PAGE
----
These dynamics have implications for the United States too. As China’s nuclear strategy develops and becomes more focused on the problem of escalation management, Beijing may see limited nuclear retaliation as an increasingly attractive option. However, if China realizes that U.S. missile defense capabilities would likely prove more effective at intercepting limited retaliatory strikes, Beijing may feel pressured to resort to massive or all-out retaliation. This negative potential impact on escalation control should provide another incentive for the United States and China to work to mitigate their dispute over missile defense.

Threats to China’s Second-Strike Capability Against U.S. Regional Targets

Although the threat that U.S. strategic missile defense poses to China’s ability to strike back with nuclear weapons against the U.S. homeland has drawn the most attention, it is not the only threat. In fact, the impact of U.S. theater missile defense systems on China’s ability to attack regional U.S. targets could prove to be a more realistic threat.

China has deployed various types of theater-level nuclear forces. The targets probably include U.S. military bases in East Asia and its overseas territory of Guam. According to U.S. defense and intelligence agencies,33 China has deployed DF-21 medium-range ballistic missiles (MRBMs), some of which are nuclear-capable, and dual-capable DF-26 intermediate-range ballistic missiles (IRBMs). It is possible, though unlikely, that Beijing has also fielded a nuclear version of DF-15 short-range ballistic missiles (SRBMs).34 One or two types of Chinese cruise missiles may also be nuclear-capable.35 For example, the CJ-20 air-launched land-attack cruise missile (LACM) has a reported range of 1,500–2,000 kilometers,36 which would allow it to reach Guam and beyond if launched from China’s H-6 bomber.

A nuclear exchange between the United States and China most likely would result from a serious conventional conflict over core security interests. Such a conflict is most likely to start with a dispute over territory within or along the First Island Chain. If the United States were to attack Chinese regional forces with nuclear weapons, Beijing might respond against U.S. regional targets to try to avoid all-out escalation.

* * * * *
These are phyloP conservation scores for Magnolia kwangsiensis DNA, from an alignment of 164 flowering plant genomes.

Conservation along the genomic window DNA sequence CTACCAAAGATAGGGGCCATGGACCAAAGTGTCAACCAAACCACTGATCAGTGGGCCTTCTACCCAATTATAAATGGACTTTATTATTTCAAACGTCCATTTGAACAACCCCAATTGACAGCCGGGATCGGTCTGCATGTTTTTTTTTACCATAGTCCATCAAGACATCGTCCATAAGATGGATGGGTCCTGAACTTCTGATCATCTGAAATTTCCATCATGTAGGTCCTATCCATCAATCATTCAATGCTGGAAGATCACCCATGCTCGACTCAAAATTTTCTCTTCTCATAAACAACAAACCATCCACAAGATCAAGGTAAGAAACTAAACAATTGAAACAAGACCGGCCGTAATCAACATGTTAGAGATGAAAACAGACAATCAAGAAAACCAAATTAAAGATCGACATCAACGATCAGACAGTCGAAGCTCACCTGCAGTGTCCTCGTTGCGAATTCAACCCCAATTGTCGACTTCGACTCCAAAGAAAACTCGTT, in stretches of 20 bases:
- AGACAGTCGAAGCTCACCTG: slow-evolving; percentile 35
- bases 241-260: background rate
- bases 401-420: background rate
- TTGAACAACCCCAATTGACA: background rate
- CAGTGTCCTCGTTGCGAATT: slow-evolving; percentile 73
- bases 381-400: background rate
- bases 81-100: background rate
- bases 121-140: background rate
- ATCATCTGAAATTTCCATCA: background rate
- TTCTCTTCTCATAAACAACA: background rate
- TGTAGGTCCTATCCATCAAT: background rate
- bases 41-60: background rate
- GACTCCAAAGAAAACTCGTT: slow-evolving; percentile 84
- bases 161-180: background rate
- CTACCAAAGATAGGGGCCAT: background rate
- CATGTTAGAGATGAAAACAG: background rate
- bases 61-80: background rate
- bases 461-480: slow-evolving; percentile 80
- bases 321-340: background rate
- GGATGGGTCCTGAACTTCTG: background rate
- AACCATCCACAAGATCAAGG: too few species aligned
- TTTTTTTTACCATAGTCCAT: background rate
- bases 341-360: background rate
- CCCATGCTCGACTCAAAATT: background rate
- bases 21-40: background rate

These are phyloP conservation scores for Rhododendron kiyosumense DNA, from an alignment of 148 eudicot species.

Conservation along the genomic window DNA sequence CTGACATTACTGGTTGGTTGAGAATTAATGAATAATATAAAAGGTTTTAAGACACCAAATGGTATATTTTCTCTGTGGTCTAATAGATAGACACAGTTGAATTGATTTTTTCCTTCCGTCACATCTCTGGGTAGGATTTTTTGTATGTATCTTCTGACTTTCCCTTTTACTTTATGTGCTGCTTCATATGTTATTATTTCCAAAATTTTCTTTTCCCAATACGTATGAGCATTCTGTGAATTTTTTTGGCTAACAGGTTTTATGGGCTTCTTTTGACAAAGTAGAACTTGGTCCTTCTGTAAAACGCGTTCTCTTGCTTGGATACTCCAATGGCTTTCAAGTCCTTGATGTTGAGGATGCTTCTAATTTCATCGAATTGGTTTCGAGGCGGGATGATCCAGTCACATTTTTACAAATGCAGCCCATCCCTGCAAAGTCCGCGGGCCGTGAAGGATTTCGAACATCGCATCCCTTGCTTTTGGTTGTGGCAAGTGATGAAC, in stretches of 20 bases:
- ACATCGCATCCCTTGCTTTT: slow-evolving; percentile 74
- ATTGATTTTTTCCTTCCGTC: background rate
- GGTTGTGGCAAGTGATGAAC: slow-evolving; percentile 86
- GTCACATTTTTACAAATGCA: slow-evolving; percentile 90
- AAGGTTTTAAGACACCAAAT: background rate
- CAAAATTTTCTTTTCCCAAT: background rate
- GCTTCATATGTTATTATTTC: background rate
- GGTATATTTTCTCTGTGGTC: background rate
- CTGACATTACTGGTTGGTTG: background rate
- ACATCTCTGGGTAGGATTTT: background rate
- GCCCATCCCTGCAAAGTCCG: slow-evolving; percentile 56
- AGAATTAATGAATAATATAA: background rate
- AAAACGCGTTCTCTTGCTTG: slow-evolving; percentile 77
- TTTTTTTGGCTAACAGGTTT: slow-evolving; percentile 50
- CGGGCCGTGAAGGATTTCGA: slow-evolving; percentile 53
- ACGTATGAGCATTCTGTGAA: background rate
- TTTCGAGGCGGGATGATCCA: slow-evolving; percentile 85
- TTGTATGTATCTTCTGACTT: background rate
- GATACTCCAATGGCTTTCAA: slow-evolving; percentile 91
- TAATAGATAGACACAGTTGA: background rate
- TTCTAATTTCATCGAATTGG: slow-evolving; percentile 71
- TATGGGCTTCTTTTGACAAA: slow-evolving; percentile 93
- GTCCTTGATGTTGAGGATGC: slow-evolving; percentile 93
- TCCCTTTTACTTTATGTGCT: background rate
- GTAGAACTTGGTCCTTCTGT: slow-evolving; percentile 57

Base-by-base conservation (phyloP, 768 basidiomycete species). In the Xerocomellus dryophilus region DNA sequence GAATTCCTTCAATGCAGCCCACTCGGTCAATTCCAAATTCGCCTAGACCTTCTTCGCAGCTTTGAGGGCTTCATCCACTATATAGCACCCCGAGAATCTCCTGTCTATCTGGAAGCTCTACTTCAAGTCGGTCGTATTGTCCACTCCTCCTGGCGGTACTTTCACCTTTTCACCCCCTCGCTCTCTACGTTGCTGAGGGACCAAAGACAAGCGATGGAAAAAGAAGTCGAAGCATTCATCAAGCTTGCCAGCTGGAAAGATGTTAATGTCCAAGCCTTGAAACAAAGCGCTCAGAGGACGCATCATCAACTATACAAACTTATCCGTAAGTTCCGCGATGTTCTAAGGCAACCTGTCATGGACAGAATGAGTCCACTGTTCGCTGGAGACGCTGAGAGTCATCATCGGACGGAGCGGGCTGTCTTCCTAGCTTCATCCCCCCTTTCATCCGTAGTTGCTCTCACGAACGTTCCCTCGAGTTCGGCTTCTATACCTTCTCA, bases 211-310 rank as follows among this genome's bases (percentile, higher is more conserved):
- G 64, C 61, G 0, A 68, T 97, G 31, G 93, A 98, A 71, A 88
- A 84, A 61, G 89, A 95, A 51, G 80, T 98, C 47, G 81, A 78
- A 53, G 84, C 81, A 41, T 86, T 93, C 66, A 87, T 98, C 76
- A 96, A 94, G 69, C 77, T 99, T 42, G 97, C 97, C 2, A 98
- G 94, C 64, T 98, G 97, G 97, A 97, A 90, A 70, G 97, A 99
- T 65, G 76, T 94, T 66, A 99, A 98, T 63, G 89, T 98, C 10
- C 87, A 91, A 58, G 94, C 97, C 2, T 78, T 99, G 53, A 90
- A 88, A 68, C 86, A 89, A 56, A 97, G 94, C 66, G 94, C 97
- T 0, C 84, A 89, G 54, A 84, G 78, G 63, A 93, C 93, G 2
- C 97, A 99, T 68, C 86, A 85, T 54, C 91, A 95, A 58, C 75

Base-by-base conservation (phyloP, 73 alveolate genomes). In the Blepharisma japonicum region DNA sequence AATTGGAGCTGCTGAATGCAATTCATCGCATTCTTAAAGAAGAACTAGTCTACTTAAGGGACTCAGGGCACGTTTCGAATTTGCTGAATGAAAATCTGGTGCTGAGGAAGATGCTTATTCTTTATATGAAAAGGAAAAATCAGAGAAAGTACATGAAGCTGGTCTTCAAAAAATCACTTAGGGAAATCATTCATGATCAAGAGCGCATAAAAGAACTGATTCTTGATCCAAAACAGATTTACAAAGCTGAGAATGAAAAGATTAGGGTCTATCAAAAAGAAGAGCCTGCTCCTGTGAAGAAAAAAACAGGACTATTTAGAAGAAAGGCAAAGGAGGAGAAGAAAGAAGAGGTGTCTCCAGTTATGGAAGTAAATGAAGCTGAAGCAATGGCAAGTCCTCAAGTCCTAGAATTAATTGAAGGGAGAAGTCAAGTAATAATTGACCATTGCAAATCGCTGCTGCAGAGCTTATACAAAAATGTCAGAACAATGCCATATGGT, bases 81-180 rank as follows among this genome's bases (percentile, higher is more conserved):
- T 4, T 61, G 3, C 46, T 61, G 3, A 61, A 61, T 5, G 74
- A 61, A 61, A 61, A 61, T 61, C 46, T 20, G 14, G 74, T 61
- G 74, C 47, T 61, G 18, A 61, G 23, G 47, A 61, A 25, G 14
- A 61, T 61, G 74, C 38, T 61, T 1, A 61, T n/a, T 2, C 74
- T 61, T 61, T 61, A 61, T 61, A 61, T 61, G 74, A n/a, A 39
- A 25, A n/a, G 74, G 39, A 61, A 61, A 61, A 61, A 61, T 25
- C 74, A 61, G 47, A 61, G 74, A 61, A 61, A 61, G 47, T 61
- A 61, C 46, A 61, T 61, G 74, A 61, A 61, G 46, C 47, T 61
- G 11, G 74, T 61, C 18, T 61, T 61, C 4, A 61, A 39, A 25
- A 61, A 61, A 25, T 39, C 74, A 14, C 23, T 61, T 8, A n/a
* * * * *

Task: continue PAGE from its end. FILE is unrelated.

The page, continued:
If that happened, U.S. theater missile defense systems in the Asia-Pacific could affect China’s ability to respond appropriately to a U.S. nuclear attack. Four basic attack-retaliation scenarios, similar to those for strategic nuclear exchanges outlined above, could arise. The United States might choose to launch a comprehensive counterforce first strike or a limited strike against China’s theater-level nuclear forces. China, meanwhile, might choose either to retaliate against U.S. regional targets with all its surviving theater-level nuclear weapons or to strike back in a limited way with fewer theater-level nuclear weapons.

The impact of U.S. theater missile defense systems on China’s ability to attack regional U.S. targets could prove to be a more realistic threat.

The relative impact of U.S. theater missile defense systems across the four scenarios would be similar to the strategic outcomes illustrated in figure 1. Once again, the effects would be greatest if China sought to respond with limited strikes. With that said, one important difference is that U.S. theater missile defense systems have performed significantly better in testing than U.S. strategic missile defense systems, so the former may be more effective. This indicates that the impact of U.S. theater missile defense capabilities on China’s ability to engage in regional nuclear retaliation may be more significant than the impact of U.S. strategic missile defense systems on China’s ability to strike the U.S. homeland.

Despite these considerations, Chinese experts have not discussed the relationship between U.S. theater missile defense systems and China’s regional nuclear retaliatory capabilities very much. The lack of such discussion is surprising given that a regional U.S.-China nuclear exchange may be more likely to happen than (or at least occur earlier than) a strategic-level exchange.

There are several possible reasons for this omission. First, while it may recognize that its regional nuclear deterrent would be more threatened than its strategic deterrent, Beijing may not want to voice this concern openly to avoid drawing attention to specific details about its nuclear thinking and planning. Specifically, Chinese nuclear retaliation against U.S. military bases in allied countries may contradict Beijing’s negative security assurances to non-nuclear weapons states (that China would not use or threaten to use nuclear weapons against them).37

A second possible explanation is that the Chinese government understands the threat to its regional nuclear deterrent but does not think the issue is important enough to discuss publicly. It is a traditional Chinese view that nuclear war cannot be controlled or limited; once a nuclear conflict starts, it would be difficult to avoid all-out escalation.38 This view would militate against paying much attention to managing escalation in a regional nuclear conflict.39 In any case, it appears that Chinese experts have been largely preoccupied with understanding strategic nuclear exchanges and simply have not systematically studied regional exchanges. If that is true, this again would reveal the need for Chinese experts to conduct thorough, substantive research on the regional impact of missile defense.

Threats to China’s Conventional Missile Strike Capabilities